Some generous bosses (or lax employers, depending on your point of view) will accept back- ache, stress and anxiety as reasons for retirement and do not even require that the condition is permanent, while others are much tougher, the author says.
Rates of ill-health retirement varied dramatically between organisations, and in two cases, geographically within the same organisation. "Wide variations in the proportion retiring on the grounds of ill-health, within the same organisation, suggest that the process is out of control," says Dr Jon Poole, a consultant occupational physician from Dudley, who carried out the survey.
He studied the details of everyone who retired between 1990 and 1995 in six organisations: Rover, the fire, police, and ambulance services, the Post Office and the Teachers' Pensions Agency and found huge discrepancies between employers. To preserve confidentiality, the results were kept anonymous.
The contrast between different employers can be seen by looking at two of the groups. Organisation A rarely allowed retirement on the grounds of ill- health. Anyone wanting to opt for it had to be examined by three doctors, namely his or her GP, a company occupational doctor and an independent occupational doctor. Ill-health had to be permanent and back and joint problems and mental ill-health were rarely accepted. Only 20 out of 10,000 employees retired for illness in this group.
In organisation B, by contrast, retirement on the grounds of ill-health could be granted with the evidence of only one doctor, either the applicant's GP or the organisation's doctor, and back- ache and mental problems were frequently accepted. In this company, the rate of retirement on ill-health grounds was 250 per 10,000 employees, more than 10 times the rate for group A.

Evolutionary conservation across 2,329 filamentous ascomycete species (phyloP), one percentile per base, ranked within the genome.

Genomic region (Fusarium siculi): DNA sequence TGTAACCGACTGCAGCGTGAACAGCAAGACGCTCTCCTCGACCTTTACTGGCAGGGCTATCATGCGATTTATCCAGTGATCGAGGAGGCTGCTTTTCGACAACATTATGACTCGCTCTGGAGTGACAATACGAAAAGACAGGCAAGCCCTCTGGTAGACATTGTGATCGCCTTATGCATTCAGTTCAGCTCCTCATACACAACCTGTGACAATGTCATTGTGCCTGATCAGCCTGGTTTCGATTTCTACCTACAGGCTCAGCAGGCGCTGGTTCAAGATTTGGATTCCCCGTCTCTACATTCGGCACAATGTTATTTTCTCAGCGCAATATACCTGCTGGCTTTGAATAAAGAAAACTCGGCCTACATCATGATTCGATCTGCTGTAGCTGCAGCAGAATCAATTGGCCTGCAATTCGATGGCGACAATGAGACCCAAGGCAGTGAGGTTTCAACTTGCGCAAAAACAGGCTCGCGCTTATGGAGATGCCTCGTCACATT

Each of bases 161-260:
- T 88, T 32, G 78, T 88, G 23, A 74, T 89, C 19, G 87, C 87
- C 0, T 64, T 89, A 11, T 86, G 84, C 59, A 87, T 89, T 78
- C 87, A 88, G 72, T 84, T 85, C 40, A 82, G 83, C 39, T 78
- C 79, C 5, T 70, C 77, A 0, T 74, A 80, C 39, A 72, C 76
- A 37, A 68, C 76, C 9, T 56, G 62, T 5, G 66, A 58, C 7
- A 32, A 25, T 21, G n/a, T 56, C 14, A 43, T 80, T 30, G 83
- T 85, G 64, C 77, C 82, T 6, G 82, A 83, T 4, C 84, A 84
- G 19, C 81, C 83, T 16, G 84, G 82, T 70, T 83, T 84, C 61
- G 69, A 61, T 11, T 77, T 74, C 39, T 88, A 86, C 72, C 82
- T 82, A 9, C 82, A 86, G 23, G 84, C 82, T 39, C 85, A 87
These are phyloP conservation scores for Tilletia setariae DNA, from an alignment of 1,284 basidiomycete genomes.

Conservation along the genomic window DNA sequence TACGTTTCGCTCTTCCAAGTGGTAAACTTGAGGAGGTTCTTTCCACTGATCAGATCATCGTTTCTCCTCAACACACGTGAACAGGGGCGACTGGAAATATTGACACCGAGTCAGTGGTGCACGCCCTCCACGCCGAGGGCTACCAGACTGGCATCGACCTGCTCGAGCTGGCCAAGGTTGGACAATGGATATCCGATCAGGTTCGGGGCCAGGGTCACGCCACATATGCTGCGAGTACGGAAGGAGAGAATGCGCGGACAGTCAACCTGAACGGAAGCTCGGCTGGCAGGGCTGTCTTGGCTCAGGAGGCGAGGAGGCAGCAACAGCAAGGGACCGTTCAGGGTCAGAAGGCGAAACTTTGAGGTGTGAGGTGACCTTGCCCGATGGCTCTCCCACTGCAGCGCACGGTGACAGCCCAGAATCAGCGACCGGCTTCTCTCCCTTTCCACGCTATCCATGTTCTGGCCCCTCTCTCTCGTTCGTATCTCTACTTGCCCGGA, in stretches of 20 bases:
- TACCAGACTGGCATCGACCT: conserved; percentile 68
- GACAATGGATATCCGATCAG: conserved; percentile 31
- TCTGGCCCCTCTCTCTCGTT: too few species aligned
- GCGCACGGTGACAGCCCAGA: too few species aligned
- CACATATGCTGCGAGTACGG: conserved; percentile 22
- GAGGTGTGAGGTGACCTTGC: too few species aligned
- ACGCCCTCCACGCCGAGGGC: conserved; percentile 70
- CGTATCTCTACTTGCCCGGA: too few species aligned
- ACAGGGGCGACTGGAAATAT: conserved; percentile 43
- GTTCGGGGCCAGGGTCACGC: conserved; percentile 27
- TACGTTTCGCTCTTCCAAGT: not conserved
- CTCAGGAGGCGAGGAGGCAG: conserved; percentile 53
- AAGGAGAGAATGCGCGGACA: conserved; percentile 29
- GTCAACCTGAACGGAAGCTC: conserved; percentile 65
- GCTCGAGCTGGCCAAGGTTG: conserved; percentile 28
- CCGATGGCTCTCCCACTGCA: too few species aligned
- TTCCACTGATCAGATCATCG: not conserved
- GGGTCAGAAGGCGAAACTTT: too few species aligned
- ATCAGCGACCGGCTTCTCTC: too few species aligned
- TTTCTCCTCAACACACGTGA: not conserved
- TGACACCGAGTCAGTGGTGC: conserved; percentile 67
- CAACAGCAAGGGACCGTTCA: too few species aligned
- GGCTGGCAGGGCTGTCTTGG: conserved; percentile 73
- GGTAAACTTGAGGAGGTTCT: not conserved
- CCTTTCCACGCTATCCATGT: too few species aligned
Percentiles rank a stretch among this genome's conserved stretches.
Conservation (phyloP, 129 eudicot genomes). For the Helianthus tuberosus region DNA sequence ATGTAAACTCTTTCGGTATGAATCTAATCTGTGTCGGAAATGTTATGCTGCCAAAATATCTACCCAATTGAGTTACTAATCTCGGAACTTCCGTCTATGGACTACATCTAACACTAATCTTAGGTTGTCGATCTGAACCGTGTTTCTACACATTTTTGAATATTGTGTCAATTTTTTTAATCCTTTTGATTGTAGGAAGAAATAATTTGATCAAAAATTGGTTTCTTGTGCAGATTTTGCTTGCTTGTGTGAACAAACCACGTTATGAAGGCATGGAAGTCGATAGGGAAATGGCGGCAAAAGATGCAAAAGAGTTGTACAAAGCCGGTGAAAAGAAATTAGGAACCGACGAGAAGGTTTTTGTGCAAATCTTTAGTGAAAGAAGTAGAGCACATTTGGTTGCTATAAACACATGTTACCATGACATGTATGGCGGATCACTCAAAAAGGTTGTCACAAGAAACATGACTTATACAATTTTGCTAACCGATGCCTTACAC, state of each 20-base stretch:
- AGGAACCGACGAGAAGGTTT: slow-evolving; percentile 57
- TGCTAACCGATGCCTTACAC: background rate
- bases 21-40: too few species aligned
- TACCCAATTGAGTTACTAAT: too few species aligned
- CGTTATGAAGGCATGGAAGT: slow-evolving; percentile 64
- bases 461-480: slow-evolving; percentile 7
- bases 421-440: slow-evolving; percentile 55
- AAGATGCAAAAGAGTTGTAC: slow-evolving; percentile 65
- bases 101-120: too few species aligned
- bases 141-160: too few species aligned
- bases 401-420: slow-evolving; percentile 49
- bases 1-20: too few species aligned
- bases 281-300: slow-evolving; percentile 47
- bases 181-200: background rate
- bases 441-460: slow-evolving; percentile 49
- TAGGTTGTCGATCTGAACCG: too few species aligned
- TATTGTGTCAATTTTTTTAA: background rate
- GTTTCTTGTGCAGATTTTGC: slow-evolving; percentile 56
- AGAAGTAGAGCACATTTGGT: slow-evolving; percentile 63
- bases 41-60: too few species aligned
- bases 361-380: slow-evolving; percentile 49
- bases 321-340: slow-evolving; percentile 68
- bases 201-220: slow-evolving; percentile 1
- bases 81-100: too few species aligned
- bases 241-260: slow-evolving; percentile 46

The study, published in today's British Medical Journal, is important because one in two employees now retire early, and a third of them do so at enhanced rates, on the grounds of ill-health.
Heart disease clearly prompts some retirement, but here again, the severity of it does not seem to be the deciding factor. In people who had had heart surgery, for example, the rate of abnormal electrocardiograms was no different between those who went back to work and those who retired.
But Dr Poole's most compelling evidence for the notion that not everyone who retires for ill-health is ill is the way that retirements peak in certain organisations at the precise moment when benefits increase. In organisation C, for example, where benefits were enhanced for people who had worked 10 years and then 27 years, retirements peaked at those points.
Dr Poole concedes that if you have some chronic illness you might hang on until you hit the right moment financially before you present your symptoms to a doctor, but does not feel that that could account for the marked differences.
The study also points out that in two of the organisations (the only ones which provided information by sex) women retired at up to five times the rate of men before the age of 40 and after the age of 50.
Dr Poole believes that employers who always take the ill- health retirement route to get rid of people give themselves problems.
"This has the effect of medicalising dissatisfaction, generating consultations with doctors and expensive investigations for what are comparatively minor illnesses," he says.
Dr Poole recommends that companies should insist that employees wishing to retire for ill-health should be seen by an independent doctor, rather than the company doctor, because a company doctor might feel a conflict of interest between his loyalty to the patient and his duty to the company.Reuse content